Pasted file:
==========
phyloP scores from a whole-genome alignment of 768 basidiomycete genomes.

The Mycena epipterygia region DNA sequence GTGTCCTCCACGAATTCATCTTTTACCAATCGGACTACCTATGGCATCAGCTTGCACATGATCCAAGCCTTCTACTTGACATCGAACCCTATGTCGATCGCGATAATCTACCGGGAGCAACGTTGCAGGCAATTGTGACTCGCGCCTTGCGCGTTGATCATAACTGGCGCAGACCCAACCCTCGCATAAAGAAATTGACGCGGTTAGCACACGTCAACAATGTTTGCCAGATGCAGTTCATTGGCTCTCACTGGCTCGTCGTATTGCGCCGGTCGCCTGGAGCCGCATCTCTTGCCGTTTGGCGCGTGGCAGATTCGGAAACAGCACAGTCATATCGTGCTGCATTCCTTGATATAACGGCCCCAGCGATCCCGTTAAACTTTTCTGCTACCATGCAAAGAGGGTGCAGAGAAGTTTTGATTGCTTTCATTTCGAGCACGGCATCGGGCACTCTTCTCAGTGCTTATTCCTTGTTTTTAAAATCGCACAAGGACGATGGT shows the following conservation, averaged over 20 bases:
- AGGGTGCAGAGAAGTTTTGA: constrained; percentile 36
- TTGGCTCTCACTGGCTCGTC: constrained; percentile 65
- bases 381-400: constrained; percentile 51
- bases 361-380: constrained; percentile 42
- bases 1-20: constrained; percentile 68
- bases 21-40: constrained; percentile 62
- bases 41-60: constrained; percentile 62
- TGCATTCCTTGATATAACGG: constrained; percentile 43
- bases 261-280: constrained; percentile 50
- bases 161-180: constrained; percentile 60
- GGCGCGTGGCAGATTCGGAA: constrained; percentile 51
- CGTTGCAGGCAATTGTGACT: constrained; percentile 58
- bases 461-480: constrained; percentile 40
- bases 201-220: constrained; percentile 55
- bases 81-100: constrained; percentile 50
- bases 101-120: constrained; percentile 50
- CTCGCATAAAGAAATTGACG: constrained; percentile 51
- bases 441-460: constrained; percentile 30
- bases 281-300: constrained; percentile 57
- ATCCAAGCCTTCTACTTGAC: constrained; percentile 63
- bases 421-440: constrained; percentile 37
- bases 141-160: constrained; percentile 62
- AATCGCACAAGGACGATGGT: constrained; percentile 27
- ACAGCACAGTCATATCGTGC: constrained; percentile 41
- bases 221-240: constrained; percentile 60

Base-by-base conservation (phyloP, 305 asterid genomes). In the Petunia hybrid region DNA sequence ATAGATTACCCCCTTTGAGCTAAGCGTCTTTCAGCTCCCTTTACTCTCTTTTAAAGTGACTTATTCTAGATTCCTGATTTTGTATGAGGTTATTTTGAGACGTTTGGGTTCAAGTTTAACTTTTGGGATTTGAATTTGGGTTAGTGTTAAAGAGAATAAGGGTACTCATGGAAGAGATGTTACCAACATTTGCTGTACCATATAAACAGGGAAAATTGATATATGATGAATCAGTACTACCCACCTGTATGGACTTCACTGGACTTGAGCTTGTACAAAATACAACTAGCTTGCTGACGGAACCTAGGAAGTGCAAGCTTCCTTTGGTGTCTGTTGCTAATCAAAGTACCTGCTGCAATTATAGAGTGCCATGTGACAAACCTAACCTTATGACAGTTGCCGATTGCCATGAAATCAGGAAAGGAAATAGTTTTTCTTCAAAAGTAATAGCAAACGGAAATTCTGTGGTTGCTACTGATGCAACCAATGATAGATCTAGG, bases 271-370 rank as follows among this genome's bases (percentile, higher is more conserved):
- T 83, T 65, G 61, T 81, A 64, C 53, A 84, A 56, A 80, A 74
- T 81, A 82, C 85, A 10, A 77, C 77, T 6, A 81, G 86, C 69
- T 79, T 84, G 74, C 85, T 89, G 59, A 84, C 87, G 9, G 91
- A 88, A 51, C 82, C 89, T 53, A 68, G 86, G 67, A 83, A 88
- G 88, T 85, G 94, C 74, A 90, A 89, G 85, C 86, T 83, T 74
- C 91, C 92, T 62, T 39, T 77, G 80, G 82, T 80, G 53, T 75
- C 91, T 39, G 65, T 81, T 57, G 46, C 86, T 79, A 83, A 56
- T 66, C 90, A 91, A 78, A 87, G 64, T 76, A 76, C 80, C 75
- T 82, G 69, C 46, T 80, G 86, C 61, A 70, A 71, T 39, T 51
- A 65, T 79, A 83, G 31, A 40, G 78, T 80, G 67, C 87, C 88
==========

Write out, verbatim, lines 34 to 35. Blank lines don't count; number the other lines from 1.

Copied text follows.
- C 91, C 92, T 62, T 39, T 77, G 80, G 82, T 80, G 53, T 75
- C 91, T 39, G 65, T 81, T 57, G 46, C 86, T 79, A 83, A 56